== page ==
We woke at Taiyuan station at 6am after a pretty good nights sleep – although we almost fell out of our bunks every time the train stopped. We arrived in Pingyao on time at 7:31 and got off with all the other foreigners that were on the train – about 20 in all and a hundred or so Chinese. The hotel had sent a taxi to pick us up, and somebody with a Dutch sounding name who evidently wasn't on the train.
It was the first time we were up so early whilst in China, and it felt much
colder than Beijing. We drove through a pretty drub part of town before reaching
the walled city and then through some very narrow streets before reaching the
hotel - the Tianyuankui Hotel. We were given a very warm welcome at the hotel - there seemed to be Chinese waitresses and check-in
people everywhere. We were shown to our room, through small courtyards and
passageways. We had two interconnected rooms - ours with a massive bed that
filled 75% of the room and Yanmei and Daji with two single beds. This was going
to be the first time that Yanmei and Daji slept in their own room and we were
interested to see how it went.
We breakfasted - pancakes, fruit and tea seemed to be the normal breakfast. The waitresses took an immediate interest in Yanmei and Daji and asked lots of questions. They helped us plan our day and told us where we could could buy tickets to see the city - in Pingyao you buy a single ticket covering all the sights. The ticket costs 120 RMB for adults and 60 RMB for children, and can be used over 2 days - as long as one remembers to tell them it's for two days, which they write on the ticket, otherwise it's only for one day.
Pingyao is situated in Shanxi province and is designated by UNESCO as a World
Cultural Heritage site in 1997 due to its many historical buildings where the
shop fronts and buildings largely retain their historical appearance; and not
least the 6,5km wall surrounding the city, built in 1370. As the city prospered
and it became unsafe to transport money banks were set to enable customers to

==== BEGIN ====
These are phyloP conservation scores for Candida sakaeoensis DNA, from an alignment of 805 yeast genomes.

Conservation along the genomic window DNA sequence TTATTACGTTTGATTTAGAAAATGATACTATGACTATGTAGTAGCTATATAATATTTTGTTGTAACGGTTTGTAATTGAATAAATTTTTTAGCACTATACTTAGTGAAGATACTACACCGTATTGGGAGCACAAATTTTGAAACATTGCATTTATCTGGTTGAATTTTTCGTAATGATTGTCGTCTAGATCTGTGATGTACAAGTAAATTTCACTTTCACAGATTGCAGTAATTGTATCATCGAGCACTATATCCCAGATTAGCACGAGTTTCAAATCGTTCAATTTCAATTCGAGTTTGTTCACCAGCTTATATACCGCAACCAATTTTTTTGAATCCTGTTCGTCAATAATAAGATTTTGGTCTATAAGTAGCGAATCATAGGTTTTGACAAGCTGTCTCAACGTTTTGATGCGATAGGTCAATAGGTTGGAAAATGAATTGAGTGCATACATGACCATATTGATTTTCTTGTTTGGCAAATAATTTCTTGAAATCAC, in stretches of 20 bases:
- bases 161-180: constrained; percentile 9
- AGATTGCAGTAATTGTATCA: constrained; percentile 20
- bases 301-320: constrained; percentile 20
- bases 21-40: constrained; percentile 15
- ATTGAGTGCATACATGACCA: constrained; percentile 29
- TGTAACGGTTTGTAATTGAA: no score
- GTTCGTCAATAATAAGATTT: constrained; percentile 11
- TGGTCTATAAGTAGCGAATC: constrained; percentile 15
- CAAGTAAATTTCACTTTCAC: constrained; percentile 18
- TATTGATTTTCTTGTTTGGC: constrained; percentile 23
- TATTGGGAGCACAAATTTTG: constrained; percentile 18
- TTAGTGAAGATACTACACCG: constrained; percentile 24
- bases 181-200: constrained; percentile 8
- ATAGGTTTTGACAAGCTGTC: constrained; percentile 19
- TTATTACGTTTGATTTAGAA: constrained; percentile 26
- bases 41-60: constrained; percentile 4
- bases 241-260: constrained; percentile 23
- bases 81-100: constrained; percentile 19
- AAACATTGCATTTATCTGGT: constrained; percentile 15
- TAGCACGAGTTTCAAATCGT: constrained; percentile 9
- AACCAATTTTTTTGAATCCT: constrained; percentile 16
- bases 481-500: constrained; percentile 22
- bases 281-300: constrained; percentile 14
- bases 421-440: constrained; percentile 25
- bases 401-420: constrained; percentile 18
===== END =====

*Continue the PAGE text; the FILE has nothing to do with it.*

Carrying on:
pay locally, instead of sending money with for example a courier. The
Rishengchang Bank in Pingyao is considered as the first bank in China.
The Old Town of Pingyao was constructed according to the
traditional planning and building style of the Han ethnic group, and was
designed according to the functions of its different parts. Four large streets,
eight smaller ones, and 72 lanes make a neat grid. The city is also known as the
Turtle City. The south and north gates represent a turtle’s head and tail, and the four gates
on the east and west represent four legs, the two wells just beyond southern
gate are the eyes. A web of alleys links the main streets in such a way that
even the layout of the town resembles the markings on a turtle shell. Symmetrically arranged along
an axis, the private houses were constructed either in the style of courtyard
houses or in the style of manmade-cave houses, all with local features. Today, Pingyao
still has 3,797 courtyard houses, 400 of them especially well preserved.
There are no cars in Pingyao’s winding alleys; pedestrians and bicycles crowd the lanes.
We left the hotel at around 10am, it was still cold with a light cloud and of
course the narrow streets meant that we primarily walked in the shade - which
was probably great in summer, but not just now. The city was coming to life as
we walked along Southern Main St. and then Western Main St. We found the ticket
booth, and helped by a hopeful tourist guide, purchased the necessary tickets.
We started our visit to the many sights - the Rishengchang Bank was our first
stop - the first bank in China and now a museum for banking. Covering an area
of 1,400 square meters and established in 1823, it has twenty-one buildings around
three courtyards on a north-south central axis. The counters are arranged on
either side of the front yard. The three rooms in the middle courtyard house the
exchange centre, where primary operations were carried out. Guest rooms are to